Innate immune defenses at the maternal-fetal interface.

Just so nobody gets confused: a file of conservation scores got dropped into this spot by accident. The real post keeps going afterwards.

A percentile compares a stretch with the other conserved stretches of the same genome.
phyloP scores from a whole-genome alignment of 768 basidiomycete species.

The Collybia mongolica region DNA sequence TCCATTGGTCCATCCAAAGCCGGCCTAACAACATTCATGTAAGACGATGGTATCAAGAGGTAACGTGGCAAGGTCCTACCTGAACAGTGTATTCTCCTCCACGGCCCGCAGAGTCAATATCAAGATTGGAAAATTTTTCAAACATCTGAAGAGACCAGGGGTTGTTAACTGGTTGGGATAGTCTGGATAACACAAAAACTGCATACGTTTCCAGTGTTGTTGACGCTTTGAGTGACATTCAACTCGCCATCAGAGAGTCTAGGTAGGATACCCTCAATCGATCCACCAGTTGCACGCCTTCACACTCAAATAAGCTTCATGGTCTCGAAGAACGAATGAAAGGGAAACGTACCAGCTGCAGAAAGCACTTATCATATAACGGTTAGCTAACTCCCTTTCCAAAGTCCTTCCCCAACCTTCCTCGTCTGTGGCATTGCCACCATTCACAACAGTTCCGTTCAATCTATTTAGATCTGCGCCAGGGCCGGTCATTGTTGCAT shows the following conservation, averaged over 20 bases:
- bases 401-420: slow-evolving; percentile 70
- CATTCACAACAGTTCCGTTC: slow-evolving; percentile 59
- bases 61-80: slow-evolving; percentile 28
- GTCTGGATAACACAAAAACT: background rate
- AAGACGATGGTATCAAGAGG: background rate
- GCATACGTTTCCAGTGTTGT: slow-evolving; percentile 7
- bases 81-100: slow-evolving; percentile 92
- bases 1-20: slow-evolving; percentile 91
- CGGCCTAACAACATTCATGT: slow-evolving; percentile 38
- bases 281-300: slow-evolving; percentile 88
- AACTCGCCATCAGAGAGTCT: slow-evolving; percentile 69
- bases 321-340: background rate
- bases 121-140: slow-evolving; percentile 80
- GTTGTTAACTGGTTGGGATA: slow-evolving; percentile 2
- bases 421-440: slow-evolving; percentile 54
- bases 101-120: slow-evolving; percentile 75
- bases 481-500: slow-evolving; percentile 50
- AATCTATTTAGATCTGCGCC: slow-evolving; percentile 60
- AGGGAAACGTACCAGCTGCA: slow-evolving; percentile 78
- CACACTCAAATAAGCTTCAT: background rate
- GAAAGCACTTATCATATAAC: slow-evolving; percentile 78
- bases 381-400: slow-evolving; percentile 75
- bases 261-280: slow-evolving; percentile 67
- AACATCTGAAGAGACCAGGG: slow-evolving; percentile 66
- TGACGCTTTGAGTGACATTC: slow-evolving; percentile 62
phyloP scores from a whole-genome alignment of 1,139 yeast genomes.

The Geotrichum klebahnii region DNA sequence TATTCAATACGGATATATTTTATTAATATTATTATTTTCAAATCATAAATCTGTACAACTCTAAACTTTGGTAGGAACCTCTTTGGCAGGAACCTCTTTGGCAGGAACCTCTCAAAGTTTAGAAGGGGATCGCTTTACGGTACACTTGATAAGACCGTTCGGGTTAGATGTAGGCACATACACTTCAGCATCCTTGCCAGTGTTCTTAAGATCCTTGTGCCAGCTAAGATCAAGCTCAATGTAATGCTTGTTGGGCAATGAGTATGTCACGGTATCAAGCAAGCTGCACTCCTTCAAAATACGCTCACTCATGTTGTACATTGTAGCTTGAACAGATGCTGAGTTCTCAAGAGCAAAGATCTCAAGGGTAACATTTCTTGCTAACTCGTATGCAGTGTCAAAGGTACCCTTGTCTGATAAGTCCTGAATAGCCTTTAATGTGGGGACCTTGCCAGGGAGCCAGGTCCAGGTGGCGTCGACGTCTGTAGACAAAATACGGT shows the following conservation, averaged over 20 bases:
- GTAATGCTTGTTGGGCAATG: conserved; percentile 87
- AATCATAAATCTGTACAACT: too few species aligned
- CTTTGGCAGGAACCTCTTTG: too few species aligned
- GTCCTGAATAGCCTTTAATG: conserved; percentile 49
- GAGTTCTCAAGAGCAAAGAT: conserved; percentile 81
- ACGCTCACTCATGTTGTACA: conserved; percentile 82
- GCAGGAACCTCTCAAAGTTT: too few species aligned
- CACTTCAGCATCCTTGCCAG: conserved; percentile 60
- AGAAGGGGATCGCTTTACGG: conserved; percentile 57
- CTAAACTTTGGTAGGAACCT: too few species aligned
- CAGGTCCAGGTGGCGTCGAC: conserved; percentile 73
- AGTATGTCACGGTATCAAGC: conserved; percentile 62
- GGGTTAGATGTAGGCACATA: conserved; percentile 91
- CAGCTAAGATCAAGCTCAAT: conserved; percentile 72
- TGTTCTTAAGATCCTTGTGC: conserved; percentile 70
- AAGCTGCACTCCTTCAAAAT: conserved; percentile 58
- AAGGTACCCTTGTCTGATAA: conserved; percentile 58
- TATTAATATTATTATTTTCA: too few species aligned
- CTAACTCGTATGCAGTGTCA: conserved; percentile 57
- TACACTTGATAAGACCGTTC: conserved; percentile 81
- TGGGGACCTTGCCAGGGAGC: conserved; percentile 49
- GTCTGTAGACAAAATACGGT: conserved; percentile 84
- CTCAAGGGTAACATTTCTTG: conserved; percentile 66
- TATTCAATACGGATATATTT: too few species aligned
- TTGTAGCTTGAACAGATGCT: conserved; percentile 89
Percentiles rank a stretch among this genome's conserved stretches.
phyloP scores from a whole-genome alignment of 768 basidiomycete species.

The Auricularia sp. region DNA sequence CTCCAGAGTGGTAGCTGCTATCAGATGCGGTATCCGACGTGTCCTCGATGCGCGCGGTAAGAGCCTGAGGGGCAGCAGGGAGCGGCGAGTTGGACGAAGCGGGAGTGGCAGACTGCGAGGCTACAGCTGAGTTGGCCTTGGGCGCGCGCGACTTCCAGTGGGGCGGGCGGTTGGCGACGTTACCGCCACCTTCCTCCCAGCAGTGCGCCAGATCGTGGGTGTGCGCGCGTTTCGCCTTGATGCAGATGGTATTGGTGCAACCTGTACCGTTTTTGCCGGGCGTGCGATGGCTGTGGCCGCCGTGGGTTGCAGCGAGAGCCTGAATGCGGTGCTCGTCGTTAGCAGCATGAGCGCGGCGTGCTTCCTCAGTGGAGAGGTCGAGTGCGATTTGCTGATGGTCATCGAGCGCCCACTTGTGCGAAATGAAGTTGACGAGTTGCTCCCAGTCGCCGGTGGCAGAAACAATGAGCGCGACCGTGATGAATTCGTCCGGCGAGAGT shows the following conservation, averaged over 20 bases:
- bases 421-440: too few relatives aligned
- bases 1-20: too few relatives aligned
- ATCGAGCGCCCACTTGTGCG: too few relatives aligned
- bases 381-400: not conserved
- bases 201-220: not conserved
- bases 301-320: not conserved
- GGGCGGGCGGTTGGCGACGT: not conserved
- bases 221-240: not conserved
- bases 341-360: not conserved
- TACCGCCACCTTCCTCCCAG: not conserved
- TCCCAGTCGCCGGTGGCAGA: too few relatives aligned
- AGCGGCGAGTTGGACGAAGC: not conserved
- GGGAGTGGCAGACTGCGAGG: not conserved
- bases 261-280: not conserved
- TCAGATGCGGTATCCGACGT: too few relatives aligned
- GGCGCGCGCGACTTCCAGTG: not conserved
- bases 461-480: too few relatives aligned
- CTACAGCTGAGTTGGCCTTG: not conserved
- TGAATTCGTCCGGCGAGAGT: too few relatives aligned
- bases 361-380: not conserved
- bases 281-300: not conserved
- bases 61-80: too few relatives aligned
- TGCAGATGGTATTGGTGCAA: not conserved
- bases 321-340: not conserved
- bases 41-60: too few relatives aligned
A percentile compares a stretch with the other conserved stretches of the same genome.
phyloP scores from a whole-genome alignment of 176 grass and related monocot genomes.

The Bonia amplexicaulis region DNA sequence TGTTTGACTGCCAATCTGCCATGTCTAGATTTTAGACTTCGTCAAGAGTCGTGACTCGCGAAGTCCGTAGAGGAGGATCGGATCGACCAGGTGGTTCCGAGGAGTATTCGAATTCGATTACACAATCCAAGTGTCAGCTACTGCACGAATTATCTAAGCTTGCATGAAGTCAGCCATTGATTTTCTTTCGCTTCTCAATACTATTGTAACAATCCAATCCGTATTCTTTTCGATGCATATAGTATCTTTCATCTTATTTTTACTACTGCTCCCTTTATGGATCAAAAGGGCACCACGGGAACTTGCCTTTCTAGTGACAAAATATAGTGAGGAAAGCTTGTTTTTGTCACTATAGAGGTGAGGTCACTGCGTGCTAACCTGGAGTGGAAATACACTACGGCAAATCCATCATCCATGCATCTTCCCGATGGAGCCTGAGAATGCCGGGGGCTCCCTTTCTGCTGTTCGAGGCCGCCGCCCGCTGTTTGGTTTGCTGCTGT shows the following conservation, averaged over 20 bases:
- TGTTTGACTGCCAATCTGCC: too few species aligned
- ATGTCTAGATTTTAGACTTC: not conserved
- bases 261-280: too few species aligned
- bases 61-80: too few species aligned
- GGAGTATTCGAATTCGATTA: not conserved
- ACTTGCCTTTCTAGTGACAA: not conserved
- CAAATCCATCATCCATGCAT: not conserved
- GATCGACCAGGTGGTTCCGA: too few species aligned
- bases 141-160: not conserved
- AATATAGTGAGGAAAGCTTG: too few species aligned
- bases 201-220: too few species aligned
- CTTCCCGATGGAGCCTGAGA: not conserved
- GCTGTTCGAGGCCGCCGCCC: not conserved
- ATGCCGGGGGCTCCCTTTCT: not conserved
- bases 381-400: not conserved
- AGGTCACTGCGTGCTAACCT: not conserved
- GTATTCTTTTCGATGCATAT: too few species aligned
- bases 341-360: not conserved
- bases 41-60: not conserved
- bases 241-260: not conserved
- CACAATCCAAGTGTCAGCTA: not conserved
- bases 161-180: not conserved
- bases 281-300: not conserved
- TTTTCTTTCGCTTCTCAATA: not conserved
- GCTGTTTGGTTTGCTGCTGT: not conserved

The human maternal-fetal interface is an immunologically complex environment that must balance the divergent demands of tolerance towards the developing fetus with anti-pathogen defense. The innate immune responses at the maternal-fetal interface that function in anti-microbial defense have been understudied to-date and how 'TORCH' pathogens evade maternal innate immunity to infect the fetus remains poorly understood. Herein, we discuss how newly described decidual innate lymphoid cells and maternal placenta-associated macrophage subsets may be involved in anti-pathogen defense. Moreover, we outline recent advances in our understanding of how placental trophoblasts and fetal-derived macrophages (Hofbauer cells) function in anti-microbial defense. In summary, we highlight current gaps in knowledge and describe novel experimental models of the human decidua and placenta that are poised to advance our knowledge of innate immune defenses at the maternal-fetal interface.
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